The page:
There are also other material options to consider. In contrast to cement terrazzo, epoxy terrazzo offers a wider selection of aggregates. Marble chips are classic. But today you can also include recycled options such as glass, porcelain or concrete, Mother of Pearl, and synthetic chips. Divider strips, which form the layout of the floor design and help support the surface from cracking, are available in different materials. Aluminum and zinc are commonly used, but architects have options to select brass divider strips or plastic divider strips as well.
Should You Consider Epoxy Terrazzo For Your Building Project?
Epoxy terrazzo offers many advantages over other flooring systems including a long lifecycle, design flexibility, and use of sustainable materials. Terrazzo is a great commercial flooring solution yet the cost of the product is often discussed. While there is a higher initial cost associated with terrazzo, the flooring system actually has the lowest flooring lifecycle cost. This bodes well for buildings that will operate for multiple decades or experience heavy foot traffic daily.
For architects looking to find ways to manage the cost of terrazzo for their building projects, here are some tips to consider:
Design: When designing a terrazzo floor, a couple of tweaks to your design can factor into the overall cost. First, consider the number of colors. Regardless of the design, terrazzo will last the lifetime of the building. So selecting 1 or 2 colors to plan your design will fare well better than selecting several colors. Custom designs such as logos and seals can be omitted to meet budget constraints. Also, consider your floor plan. In areas where people tend to gather, it might be a great idea to add a logo or customize the floor design in a more creative way. However, for places like office rooms, break rooms, or the least visited areas of a building, consider keeping the terrazzo design simple.
Aggregates: Not all aggregates are created equal. Marble chips are commonly used in the majority of today’s installations; however, Mother of Pearl and glass chips can increase costs. Size matters too. For architects looking to do a Venetian terrazzo or Palladiana floor, expect a premium price for those styles. Even the smallest aggregates may be subject to higher material costs due to the time and labor necessary to convert terrazzo chips to the finest sizes. Our recommendation is to consider selecting standard-size chips for your terrazzo installation. These are graded at sizes 0 to 2.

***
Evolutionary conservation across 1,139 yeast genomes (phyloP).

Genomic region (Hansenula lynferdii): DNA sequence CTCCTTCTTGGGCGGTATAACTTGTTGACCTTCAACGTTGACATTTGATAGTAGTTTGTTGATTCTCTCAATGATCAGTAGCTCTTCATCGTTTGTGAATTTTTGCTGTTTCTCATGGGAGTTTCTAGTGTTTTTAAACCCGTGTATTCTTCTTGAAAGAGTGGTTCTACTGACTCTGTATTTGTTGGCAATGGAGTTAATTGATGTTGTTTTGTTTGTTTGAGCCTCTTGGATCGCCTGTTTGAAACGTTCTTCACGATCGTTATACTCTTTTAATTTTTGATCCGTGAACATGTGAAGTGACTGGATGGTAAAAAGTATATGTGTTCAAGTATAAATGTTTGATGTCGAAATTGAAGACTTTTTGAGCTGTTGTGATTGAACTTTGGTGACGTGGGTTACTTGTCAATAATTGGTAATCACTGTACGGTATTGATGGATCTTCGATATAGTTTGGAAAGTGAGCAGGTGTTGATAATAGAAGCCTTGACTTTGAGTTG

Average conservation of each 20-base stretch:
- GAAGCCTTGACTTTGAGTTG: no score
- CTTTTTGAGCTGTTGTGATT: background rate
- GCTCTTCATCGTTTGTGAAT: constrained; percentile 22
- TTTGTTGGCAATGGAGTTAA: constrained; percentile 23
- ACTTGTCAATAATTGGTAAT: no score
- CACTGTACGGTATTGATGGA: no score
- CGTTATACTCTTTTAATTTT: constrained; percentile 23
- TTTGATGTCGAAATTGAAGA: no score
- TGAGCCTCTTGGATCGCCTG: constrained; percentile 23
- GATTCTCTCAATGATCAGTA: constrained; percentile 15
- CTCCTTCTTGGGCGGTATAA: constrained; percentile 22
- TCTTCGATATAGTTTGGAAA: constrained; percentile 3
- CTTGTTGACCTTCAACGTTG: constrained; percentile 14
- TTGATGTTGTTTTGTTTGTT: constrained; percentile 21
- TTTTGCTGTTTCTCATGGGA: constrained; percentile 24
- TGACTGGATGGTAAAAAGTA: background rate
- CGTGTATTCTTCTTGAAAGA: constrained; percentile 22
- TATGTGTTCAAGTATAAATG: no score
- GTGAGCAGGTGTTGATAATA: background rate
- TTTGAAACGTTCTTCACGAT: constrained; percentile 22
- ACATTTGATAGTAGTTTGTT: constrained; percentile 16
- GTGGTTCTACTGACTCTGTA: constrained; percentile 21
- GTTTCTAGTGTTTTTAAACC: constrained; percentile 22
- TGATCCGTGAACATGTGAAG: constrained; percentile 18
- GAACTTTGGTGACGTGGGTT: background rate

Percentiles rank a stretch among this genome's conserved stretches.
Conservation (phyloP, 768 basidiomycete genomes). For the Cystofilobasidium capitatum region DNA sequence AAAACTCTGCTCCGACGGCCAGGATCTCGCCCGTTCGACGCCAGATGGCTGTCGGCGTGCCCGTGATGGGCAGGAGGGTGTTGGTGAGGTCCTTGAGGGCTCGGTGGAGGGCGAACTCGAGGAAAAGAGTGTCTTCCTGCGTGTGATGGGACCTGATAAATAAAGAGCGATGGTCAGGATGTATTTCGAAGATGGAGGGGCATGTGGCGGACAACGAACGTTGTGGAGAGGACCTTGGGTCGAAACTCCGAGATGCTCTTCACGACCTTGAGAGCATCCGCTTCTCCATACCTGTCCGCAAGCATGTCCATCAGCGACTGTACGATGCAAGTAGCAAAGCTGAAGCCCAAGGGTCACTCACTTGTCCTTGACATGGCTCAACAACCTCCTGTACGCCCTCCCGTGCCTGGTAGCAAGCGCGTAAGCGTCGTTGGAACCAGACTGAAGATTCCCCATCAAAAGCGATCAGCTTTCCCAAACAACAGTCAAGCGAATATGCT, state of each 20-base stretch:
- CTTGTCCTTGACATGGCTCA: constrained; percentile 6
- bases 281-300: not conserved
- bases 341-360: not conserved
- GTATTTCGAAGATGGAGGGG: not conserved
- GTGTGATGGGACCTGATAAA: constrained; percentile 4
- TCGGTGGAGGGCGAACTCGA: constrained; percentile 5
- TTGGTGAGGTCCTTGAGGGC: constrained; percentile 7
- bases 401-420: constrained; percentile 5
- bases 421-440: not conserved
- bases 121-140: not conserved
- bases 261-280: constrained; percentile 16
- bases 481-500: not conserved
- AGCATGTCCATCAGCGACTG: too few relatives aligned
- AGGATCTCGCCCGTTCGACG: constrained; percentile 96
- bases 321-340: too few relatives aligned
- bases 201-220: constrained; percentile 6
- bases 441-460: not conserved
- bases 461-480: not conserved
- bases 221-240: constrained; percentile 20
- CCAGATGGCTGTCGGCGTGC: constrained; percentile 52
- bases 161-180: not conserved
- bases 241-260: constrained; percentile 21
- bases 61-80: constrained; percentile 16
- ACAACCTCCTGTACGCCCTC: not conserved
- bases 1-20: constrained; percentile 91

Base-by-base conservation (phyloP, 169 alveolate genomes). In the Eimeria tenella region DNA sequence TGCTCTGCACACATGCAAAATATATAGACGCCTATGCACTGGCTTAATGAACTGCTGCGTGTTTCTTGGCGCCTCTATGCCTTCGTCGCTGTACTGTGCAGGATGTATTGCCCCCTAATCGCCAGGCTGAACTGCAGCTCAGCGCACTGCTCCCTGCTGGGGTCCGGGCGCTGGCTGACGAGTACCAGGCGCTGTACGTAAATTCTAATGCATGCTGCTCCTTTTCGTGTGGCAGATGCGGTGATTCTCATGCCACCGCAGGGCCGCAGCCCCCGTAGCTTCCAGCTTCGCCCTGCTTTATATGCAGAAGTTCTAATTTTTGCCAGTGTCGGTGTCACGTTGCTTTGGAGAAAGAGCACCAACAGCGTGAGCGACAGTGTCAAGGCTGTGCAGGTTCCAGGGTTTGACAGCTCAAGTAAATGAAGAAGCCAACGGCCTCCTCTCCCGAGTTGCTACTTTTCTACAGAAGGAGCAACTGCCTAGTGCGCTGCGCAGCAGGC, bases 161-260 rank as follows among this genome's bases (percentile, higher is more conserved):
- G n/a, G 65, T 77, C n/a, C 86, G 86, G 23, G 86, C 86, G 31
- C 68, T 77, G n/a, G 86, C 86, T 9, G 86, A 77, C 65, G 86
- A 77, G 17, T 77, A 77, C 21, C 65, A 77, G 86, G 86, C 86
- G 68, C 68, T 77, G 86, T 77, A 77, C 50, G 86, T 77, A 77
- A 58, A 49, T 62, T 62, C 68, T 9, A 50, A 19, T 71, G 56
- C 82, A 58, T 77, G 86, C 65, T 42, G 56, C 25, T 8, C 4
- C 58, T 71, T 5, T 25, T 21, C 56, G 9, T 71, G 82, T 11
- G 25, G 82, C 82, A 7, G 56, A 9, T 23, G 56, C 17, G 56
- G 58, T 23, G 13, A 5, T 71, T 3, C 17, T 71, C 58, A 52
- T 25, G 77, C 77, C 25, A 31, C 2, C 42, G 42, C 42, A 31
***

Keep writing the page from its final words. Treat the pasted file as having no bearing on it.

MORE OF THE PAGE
Divider Strips: Aluminum divider strips are widely used and affordable. Zinc and brass divider strips cost more.
Cost for Labor: The NTMA recommends hiring a professional terrazzo contractor to perform the installation. Epoxy terrazzo is the quickest terrazzo system to complete. Once poured, epoxy terrazzo can be cured overnight and walked on the next day. Epoxy terrazzo is completed by grinding, polishing, and sealing the floor. Cement systems will take longer to complete thus may increase labor costs.
Poured in Place vs Tile: The price per square footage for poured in place terrazzo installations include the cost of labor and materials. Tile can be manufactured offsite and installed by a flooring contractor, but costs may vary depending on which manufacturer and installer you choose. It is best to contact a terrazzo-approved contractor to understand installation costs and lead times for materials.
Initial Costs: When reviewing durable flooring options for commercial applications, epoxy terrazzo is comparable in cost with better performance and design flexibility.
Maintenance Costs: Consider possible repair and replacement costs as well as cleaning costs. When reviewing commercial flooring options, epoxy terrazzo is favorable and yields cost savings for building owners.
We believe architects, interior designers, and building owners can find use for terrazzo in their building projects. The durability, ease of maintenance, and design flexibility of the building material is well documented over the years, and have turned out some of the most beautifully-designed spaces ever made. Generally speaking, we’ve seen terrazzo emerge as a popular material due to its contributions to LEED points and green building goals. And while terrazzo has been used often as a flooring system, it continues to evolve. The customization of terrazzo presents designers with ways to form unique products for their building spaces. New technologies and product research will continue to support epoxy terrazzo as the premier flooring of choice for new construction and renovation projects. 100 years have passed since terrazzo first arrived in the United States, and remains a cost-effective flooring option to this day.
If you have questions about how terrazzo can benefit your next flooring project, our representatives are available to assist you. Contact a Concord Terrazzo Company representative today at email@example.com.